\[ \frac{1}{\pi} \,\int_{-\pi}^{\pi} \left\vert f(x) \right\vert^2 {\text d}x = \frac{1}{2}\, a_0^2 + \sum_{n\ge 0} \left( a_n^2 + b_n^2 \right) , \]
\[ \frac{1}{2\pi} \,\int_{-\pi}^{\pi} \left\vert f(x) \right\vert^2 {\text d}x = \sum_{n=-\infty}^{\infty} \left\vert c_n \right\vert^2 . \]
This theorem originated in the 1799 work of the French mathematician Marc-Antoine Parseval (1755--1836). It is also known as Rayleigh's energy theorem, or Rayleigh's Identity because the integral \( \displaystyle E[f] = \frac{1}{\ell} \int_{-\ell}^{\ell} \left\vert f (x) \right\vert^2 {\text d}x = \| f \|^2 / \ell \) usually represents the energy in applications. Therefore, the Parseval theorem could be interpreted as the energy in f equals the energy in its Fourier coefficients. The function space formed by all functions with finite energy (= square integrable, is usually denoted by L²) fill so called the Hilbert space.

Example. Expand the function

\[ f(x) =x, \qquad 0\le x \le 1, \]
in terms of the normalized eigenfunctions { φn } of the Sturm--Liouville problem
\[ y'' + \lambda\,y =0, \qquad y(0) -y'(0) =0, y'(1) =0. \]
This problem occurs, for instance, in the heat conduction problem in a bar or rod of unit length. The boundary condition at x = 0 corresponds to a rate of heat flow that is proportional to the temperature, and units are chosen so that the constant of proportinality is 1. The boundary condition at x = 1 corresponds to a perfect insulation there.

The solution of the differential equation \( y'' + \lambda\,y =0 \) may have one of three forms, depending on λ, so it is necessary to consider these cases. Let us start with λ = 0, the general solution becomes a linear function

\[ y = a+ b\,x , \]
with some constants a and b. The boundary conditions require that
\[ a-b =0 \qquad\mbox{and}\qquad b=0, \]
respectively. The only solution is a = b = 0; hence, the boundary value problem has only trivial solution. So λ = 0 is not an eigenvalue.

If λ is negative, we can let λ = -μ² so that μ > 0. Then the differential equation for y becomes

\[ y'' - \mu^2 y =0 \]
and its general solution is
\[ y(x) = a\,\cosh (\mu x) + b\,\sinh (\mu x) , \]
with some constants a and b. From the boundary conditions
\[ \begin{split} y(0) - y'(0) =0 \qquad \Longrightarrow \qquad a - \mu\,b =0 , \\ y'(1) =0 \qquad \Longrightarrow \qquad a\,\sinh (\mu ) + b\,\cosh (\mu ) =0 . \end{split} \]
We express a through b from the first equation, a = μ b, and substitute into the last equation:
\[ b\,\mu\,\sinh (\mu ) + b\,\cosh (\mu ) =0 \qquad \Longrightarrow \qquad \mu = - \coth (\mu ) . \]
From the following figure
Plot[{x, -Coth[x]}, {x, 0, 3}, PlotStyle -> Thick]
it is clear that these two graphs do not intersect.

Next consider λ > 0, then the general solution is

\[ y(x) = a\,\cos \left( \sqrt{\lambda}x \right) + b\, \sin \left( \sqrt{\lambda}x \right) , \qquad \lambda > 0. \]
The boundary condition at x = 0 requires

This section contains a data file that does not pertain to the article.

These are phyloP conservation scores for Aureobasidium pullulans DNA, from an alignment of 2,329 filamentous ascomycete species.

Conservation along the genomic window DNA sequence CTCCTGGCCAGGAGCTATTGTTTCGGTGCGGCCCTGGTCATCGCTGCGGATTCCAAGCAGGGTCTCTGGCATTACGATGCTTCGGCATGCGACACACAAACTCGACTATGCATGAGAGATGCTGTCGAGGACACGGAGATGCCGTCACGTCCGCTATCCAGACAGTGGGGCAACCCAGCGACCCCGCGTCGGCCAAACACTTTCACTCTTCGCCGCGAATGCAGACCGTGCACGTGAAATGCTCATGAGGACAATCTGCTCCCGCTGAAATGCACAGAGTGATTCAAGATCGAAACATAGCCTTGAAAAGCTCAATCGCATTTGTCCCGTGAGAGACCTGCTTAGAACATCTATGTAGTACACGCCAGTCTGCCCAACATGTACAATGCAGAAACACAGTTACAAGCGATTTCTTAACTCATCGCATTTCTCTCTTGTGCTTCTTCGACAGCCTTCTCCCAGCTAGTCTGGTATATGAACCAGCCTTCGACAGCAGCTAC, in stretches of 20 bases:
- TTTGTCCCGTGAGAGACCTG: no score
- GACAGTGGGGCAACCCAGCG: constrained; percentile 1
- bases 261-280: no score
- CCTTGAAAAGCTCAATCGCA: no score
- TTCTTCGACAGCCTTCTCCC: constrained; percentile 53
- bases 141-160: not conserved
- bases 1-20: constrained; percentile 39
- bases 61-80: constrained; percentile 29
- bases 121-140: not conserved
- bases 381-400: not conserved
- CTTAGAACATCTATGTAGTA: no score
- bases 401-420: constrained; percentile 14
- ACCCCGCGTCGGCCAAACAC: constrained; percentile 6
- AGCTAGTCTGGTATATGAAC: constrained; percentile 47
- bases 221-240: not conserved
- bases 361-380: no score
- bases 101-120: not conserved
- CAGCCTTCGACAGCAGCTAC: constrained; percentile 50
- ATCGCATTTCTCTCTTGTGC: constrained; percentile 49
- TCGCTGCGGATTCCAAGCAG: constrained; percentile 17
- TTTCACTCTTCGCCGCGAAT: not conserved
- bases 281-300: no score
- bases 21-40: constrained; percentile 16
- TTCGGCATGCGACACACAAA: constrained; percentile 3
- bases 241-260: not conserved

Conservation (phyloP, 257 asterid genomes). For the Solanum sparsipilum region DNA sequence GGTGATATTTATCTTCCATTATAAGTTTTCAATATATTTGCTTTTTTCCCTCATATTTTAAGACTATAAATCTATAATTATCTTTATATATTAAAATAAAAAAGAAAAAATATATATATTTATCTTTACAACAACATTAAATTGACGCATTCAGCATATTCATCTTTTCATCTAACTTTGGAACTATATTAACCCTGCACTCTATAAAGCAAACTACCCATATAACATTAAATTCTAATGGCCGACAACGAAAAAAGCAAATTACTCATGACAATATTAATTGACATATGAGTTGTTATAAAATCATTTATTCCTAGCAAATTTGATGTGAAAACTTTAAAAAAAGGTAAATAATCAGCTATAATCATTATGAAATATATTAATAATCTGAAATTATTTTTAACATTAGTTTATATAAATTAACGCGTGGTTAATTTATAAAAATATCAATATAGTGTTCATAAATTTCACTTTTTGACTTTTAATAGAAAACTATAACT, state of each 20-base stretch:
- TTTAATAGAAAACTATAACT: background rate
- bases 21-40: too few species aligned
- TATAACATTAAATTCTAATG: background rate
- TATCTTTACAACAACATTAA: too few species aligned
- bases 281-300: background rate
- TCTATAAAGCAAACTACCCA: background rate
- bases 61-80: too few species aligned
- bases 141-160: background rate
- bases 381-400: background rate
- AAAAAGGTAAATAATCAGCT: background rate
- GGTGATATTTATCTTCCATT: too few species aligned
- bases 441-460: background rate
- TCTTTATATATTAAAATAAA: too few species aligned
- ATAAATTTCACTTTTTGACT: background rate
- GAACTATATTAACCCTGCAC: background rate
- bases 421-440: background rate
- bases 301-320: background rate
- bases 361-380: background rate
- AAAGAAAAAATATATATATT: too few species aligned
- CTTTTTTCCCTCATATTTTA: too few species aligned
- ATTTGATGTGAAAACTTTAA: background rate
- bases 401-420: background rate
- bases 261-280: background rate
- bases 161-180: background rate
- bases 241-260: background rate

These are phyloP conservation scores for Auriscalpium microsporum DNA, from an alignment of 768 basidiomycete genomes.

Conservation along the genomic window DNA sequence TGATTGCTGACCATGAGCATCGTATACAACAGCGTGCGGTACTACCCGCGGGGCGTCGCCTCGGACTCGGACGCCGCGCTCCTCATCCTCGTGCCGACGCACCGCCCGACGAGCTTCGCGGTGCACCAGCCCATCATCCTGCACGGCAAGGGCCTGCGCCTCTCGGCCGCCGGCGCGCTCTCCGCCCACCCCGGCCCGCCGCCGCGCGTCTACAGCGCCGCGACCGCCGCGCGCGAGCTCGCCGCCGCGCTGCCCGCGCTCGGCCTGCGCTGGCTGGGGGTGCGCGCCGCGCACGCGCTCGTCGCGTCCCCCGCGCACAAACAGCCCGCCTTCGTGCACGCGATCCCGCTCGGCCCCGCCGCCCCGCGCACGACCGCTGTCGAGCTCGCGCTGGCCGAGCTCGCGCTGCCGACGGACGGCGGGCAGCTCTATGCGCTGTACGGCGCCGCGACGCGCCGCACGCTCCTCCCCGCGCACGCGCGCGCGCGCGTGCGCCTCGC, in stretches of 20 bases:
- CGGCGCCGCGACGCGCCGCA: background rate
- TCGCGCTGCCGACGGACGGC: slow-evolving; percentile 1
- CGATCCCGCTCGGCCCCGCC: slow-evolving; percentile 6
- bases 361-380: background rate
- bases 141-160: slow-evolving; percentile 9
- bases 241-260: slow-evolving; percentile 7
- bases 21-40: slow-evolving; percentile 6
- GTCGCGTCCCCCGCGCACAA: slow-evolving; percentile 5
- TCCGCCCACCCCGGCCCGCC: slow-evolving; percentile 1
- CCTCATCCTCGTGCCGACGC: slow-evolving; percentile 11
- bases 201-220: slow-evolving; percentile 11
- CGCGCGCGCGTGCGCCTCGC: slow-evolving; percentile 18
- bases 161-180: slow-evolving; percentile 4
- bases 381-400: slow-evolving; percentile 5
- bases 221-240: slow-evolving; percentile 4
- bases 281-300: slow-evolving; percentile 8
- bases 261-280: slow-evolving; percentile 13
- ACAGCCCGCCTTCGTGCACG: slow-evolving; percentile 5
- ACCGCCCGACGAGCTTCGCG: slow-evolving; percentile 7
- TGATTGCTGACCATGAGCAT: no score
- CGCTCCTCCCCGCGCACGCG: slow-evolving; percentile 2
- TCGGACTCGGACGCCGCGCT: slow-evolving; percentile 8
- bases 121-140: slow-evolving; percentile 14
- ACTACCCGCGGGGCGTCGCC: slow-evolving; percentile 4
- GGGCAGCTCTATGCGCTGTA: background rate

\[ a -b\,\sqrt{\lambda} =0 \qquad \Longrightarrow \qquad a = b\,\sqrt{\lambda} . \]
From the boundary condition at x = 1 we obtain
\[ -a\,\sin \left( \sqrt{\lambda} \right) +b\, \cos \left( \sqrt{\lambda} \right) =0 \qquad \Longrightarrow \qquad \sqrt{\lambda} \,\sin \left( \sqrt{\lambda} \right) = \cos \left( \sqrt{\lambda} \right) . \]
For nontrivial solution y we must have b ≠ 0 and λ must satisfy
\[ \sqrt{\lambda} = \cot \sqrt{\lambda} . \]
Solutions of the above transcendent equation can be determined numerically.
FindRoot[Cot[Sqrt[x]] == Sqrt[x], {x, 1}]
{x -> 0.740174}
They can also be found approximately by sketching the graphs of \( f(\mu ) = \cot (\mu ) \) and \( g(\mu ) = \mu , \) where λ² = μ > 0.
Plot[{x, Cot[x]}, {x, 0, 10}, PlotStyle -> Thick]
Then taking square roots of the abscissas of points of intersection, we determine the roots. Usng Mathematica, we find several first roots:
\[ \lambda_1 \approx 0.740174, \quad \lambda_2 \approx 11.7349, \quad \lambda_3 \approx 41.4388 , \quad \lambda_4 \approx 90.8082, \ldots . \]
The other roots are given with reasonable accuracy by
\[ \lambda_n \approx \left[ (n-1)\pi \right]^2 , \quad n= 5,6,\ldots . \]
Finally, the eigenfunction corresponding to the eigenvalue λ2 is
\[ \phi_n (x) = \sqrt{\lambda_n} \,\cos \left( \sqrt{\lambda_n} \,x \right) + \sin \left( \sqrt{\lambda_n} \,x \right) , \qquad n=1,2,\ldots . \]


To find the expansion for f in terms of the eigenfunctions, we write

\[ f(x) = \sum_{n\ge 1} c_n \phi_n (x) = \sum_{n\ge 1} c_n \left[ \sqrt{\lambda_n} \,\cos \left( \sqrt{\lambda_n} \,x \right) + \sin \left( \sqrt{\lambda_n} \,x \right) \right] , \]
where the coefficients are given by
\[ \| \phi_n \|^2 c_n = \int_0^1 f(x)\,\phi_n (x) \,{\text d}x = \int_0^1 x \left[ \sqrt{\lambda_n} \,\cos \left( \sqrt{\lambda_n} \,x \right) + \sin \left( \sqrt{\lambda_n} \,x \right) \right] {\text d}x \]
Mathematica will do this tedious job for you:
Integrate[x*(Sqrt[r]*Cos[Sqrt[r]*x] + Sin[Sqrt[r]*x]), {x, 0, 1}]
(-Sqrt[r] + (1 + r) Sin[Sqrt[r]])/r
Integrate[(Sqrt[r]*Cos[Sqrt[r]*x] + Sin[Sqrt[r]*x])^2, {x, 0, 1}]
1/4 (2 + 2 (1 + r) - 2 Cos[2 Sqrt[r]] + ((-1 + r) Sin[2 Sqrt[r]])/ Sqrt[r])
\[ c_n = 4\,\frac{\left( \frac{1 + \lambda_n}{\lambda_n} \right) \cos \sqrt{\lambda_n} -1}{\left( \lambda_n -1 \right) \sin \left( 2 \sqrt{\lambda_n} \right) + 2 \sqrt{\lambda_n} + 2 \sqrt{\lambda_n} \left( 1 + \lambda_n \right) - 2\sqrt{\lambda_n} \,\cos \left( 2 \sqrt{\lambda_n} \right)} , \quad n=1,2,\ldots . \]


  1. Huaien Li and David C. Torney, A complete system of orthogonal step functions, Proceedings of the American Mathematical Society 132 No 12, 2004, 3491--3502.
  2. J. L. Walsh, A closed set of normal orthogonal functions, American Journal of Mathematics, 45, (1923), 5--24.